Everyone knows that time is money, and in particular this is true with New York construction contracts. It is also well known that delays are often part of the construction reality, along with change orders and extras. Delays impact owners, contractors and subcontractors.
What do you need a building permit for? This is one of the most common questions regarding construction. Building permits are both important and necessary and the failure to obtain one can cause major obstacles down the road. Building permits are needed whenever a homeowner is altering or expanding their current home, installing a swimming pool, deck, shed or more. Building permits are more important than you think, and here’s why!
Changes are an unavoidable aspect of construction. Although thorough effort and coordination are required in preparing the original project contract, specifications and construction drawings, there will still be changes. This is why owners are provided the right to make changes to the work under a typical contract changes clause.
However, the ability for owner requested changes, even if provided in the contract, are not without limitations, restrictions, and consequences. After all, what purpose would any of the project documents, contracts and drawings serve if they were subject to constant change? What good would the contract serve if the owner could make any change(s) without consequence?
Long Island Construction Law does not own this content. This content was created by David Winzelberg and was published to the Long Island Business News on May 27, 2021.
As America’s first suburb, Long Island grew quickly in the years after World War II, when returning GIs sought to put down roots and raise families.
Starting in 1947 with Levitt & Sons, which built thousands of new homes in an area called Island Trees that would come to be known as Levittown, residential neighborhoods began springing up in Nassau and Suffolk counties in the second half of the 20th century as homebuilders gobbled up woods and farmland to build massive subdivisions of single-family houses.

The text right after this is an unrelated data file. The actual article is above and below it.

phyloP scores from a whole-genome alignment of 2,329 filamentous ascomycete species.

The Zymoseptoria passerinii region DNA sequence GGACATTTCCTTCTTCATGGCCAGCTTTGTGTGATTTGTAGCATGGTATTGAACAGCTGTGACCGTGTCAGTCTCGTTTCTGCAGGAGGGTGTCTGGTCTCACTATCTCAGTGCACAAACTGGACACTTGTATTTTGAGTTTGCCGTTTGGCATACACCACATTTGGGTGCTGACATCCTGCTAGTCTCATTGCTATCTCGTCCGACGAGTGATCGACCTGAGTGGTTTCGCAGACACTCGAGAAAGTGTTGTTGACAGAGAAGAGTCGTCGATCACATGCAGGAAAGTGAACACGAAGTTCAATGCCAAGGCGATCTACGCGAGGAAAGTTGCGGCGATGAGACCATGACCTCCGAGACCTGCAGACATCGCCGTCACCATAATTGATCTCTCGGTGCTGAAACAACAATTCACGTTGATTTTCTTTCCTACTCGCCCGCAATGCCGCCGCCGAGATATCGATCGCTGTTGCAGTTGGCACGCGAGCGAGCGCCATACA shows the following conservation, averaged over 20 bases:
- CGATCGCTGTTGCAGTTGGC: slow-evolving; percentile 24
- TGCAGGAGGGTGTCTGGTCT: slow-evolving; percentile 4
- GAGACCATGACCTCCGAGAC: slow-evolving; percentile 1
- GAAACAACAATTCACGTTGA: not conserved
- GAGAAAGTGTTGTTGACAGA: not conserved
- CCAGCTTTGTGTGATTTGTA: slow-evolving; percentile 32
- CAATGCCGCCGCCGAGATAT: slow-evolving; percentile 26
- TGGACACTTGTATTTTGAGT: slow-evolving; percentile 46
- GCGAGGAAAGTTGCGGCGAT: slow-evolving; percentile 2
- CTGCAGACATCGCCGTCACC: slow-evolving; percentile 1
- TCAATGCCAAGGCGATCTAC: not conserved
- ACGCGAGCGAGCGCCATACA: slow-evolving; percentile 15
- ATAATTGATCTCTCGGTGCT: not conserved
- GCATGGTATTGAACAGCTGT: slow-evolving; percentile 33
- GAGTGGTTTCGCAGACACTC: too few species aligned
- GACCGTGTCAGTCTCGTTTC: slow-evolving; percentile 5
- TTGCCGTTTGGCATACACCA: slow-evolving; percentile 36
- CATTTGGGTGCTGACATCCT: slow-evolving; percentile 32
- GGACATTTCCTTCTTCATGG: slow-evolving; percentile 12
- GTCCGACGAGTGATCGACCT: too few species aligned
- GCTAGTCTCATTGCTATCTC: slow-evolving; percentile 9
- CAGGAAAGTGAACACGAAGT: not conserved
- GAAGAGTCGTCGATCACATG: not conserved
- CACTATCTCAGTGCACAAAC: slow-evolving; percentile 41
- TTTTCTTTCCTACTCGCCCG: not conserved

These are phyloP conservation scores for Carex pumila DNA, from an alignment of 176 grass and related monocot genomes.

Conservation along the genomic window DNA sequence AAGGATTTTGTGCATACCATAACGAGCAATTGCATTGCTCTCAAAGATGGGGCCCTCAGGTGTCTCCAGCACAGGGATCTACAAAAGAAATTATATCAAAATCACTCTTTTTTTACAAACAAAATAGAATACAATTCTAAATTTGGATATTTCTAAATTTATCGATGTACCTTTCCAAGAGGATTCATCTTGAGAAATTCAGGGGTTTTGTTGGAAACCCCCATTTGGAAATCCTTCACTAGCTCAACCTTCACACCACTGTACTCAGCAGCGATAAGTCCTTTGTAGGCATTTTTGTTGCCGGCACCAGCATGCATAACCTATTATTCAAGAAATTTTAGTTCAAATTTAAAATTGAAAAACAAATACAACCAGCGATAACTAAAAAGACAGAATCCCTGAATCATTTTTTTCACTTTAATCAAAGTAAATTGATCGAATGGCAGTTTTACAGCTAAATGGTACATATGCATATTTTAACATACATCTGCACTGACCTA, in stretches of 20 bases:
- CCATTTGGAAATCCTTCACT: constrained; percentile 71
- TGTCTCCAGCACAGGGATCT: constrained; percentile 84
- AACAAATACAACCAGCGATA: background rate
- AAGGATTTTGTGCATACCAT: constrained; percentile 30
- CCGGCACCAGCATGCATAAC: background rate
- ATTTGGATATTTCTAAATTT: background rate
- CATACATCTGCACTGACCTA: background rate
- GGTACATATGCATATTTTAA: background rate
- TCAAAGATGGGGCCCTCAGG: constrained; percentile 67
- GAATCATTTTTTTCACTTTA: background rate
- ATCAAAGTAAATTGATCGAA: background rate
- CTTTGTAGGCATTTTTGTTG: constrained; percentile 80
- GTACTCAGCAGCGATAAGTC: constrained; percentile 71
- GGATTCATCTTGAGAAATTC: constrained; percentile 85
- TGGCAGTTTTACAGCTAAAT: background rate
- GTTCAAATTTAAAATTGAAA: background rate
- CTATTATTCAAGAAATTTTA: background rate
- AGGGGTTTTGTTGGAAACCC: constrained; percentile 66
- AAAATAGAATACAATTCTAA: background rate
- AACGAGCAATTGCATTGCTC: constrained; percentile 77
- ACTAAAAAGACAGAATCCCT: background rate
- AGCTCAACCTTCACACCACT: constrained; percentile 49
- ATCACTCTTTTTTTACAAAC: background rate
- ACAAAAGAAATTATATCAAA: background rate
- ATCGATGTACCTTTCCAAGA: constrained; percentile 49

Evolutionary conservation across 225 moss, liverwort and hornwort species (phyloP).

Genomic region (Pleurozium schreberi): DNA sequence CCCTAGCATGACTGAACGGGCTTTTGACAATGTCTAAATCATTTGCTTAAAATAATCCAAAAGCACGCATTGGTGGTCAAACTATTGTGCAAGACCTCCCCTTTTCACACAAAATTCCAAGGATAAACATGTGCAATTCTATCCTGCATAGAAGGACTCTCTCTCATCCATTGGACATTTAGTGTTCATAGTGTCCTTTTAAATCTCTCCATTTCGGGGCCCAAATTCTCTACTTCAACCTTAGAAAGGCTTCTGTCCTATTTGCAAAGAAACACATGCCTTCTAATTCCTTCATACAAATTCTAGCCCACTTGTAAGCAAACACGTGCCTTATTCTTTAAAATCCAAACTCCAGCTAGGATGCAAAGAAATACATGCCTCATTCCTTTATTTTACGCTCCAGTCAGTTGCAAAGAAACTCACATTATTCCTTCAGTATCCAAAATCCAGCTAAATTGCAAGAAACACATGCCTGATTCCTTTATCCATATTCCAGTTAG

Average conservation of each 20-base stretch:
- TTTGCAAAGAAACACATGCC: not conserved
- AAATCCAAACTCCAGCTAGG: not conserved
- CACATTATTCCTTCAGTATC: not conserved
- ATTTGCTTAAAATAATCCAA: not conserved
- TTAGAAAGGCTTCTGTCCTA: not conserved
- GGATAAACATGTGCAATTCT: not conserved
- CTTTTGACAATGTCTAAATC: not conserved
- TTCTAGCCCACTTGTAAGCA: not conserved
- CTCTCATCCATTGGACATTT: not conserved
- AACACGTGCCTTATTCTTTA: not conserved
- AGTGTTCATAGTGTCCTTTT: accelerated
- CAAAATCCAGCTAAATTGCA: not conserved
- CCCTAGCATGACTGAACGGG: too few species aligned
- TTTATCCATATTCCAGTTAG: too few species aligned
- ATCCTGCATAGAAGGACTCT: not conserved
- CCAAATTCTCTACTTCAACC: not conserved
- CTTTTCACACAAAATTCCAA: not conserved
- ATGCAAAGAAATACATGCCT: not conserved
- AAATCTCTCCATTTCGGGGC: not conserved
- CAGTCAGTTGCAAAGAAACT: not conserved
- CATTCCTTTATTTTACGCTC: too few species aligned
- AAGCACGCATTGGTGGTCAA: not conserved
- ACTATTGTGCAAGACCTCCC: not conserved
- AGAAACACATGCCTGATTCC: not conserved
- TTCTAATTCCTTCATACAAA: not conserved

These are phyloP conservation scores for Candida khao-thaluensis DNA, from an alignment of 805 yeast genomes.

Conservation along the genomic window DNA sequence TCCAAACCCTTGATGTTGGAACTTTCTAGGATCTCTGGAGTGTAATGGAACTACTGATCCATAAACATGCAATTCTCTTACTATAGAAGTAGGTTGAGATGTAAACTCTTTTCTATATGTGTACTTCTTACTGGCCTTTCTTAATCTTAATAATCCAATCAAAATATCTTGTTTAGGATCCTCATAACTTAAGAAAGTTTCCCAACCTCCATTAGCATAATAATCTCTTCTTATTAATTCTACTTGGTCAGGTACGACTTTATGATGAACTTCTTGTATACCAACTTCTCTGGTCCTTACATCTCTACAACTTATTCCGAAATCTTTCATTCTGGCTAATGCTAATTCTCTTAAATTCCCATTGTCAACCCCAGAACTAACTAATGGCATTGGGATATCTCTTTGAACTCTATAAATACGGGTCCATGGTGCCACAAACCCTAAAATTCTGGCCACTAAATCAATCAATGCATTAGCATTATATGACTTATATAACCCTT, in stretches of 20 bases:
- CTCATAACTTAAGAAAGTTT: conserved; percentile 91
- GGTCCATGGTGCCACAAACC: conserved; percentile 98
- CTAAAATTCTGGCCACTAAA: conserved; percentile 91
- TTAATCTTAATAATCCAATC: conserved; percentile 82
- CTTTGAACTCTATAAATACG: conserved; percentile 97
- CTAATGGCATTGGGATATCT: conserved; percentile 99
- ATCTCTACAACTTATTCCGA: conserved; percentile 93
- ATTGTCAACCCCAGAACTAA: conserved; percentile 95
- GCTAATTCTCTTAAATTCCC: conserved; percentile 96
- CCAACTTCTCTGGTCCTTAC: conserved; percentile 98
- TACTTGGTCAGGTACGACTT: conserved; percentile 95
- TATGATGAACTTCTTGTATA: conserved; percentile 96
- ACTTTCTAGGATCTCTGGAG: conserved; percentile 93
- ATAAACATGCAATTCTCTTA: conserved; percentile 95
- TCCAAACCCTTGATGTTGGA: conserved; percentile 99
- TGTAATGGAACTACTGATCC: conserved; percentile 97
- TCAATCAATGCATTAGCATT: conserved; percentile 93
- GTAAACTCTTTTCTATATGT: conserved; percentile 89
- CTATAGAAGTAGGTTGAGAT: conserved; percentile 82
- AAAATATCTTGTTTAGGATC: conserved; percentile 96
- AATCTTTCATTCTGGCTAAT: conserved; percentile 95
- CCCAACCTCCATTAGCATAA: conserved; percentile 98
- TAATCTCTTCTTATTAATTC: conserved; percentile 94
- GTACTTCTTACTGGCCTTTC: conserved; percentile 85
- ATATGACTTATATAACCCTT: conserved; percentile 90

For contractors and subcontractors in New York, Mechanic’s Lien Waivers are a part of life, but the potential risks to the contractor in waiving more than intended or understanding of the terms are not always as common. Owners (and often their lender) require that the project be kept lien free through progression of the work to final completion. This means that, as a contractor or subcontractor, you will undoubtedly be asked to execute a Mechanic’s Lien Waiver at some time or another, often in conjunction with applying for payment. If you do so however without paying attention to the specific language of the Waiver, you might lose more than you bargained for. Within this article, we share two examples of Lien Waivers. A Contractor’s Final Waiver and a Contractor’s Partial Waiver.
Long Island Construction Law does not own this content. This content was created by the Associated Press and was published to the Long Island Business News on June 1, 2021.
U.S. construction spending rose a modest 0.2% in April as strength in housing offset further weakness in nonresidential construction. The April increase followed a much stronger 1% gain in March which was revised up from an initial estimate of a slight 0.2% advance. The April increase pushed construction to a seasonally adjusted annual rate of $1.52 trillion in April, 9.8% higher than a year ago, the Commerce Department reported Tuesday.
One topic that came up in my practice recently was a contractor’s potential exposure to liability for punitive damages under New York law. As the name suggests, punitive damages are awarded above and beyond their contract or property damages, ‘where the wrong done was aggravated by circumstances of violence, oppression, malice, fraud, … on the part of the defendant, and are intended to address the plaintiff’s mental anguish or other aggravation, to punish the defendant for its behavior.’ Black’s Law Dictionary 390 (6th Ed. 1991).
We all enjoy a warm weathered weekend with friends and family. In most cases, the only concern at barbecues is if the sun is going to stay out all day. But did you ever consider other concerns such as property safety and liability during the dog days of Summer? According to the National Fire Prevention Association, house fires due to barbecuing, holiday decorations and fireworks are more common then we think.
The long-planned redevelopment of a waterfront industrial property in Roslyn is back on track, with a different developer at the helm. Huntington-based G2D Development is advancing a $22 million project to bring 33 rental apartments to a 1.37-acre industrial site at 45 Lumber Road.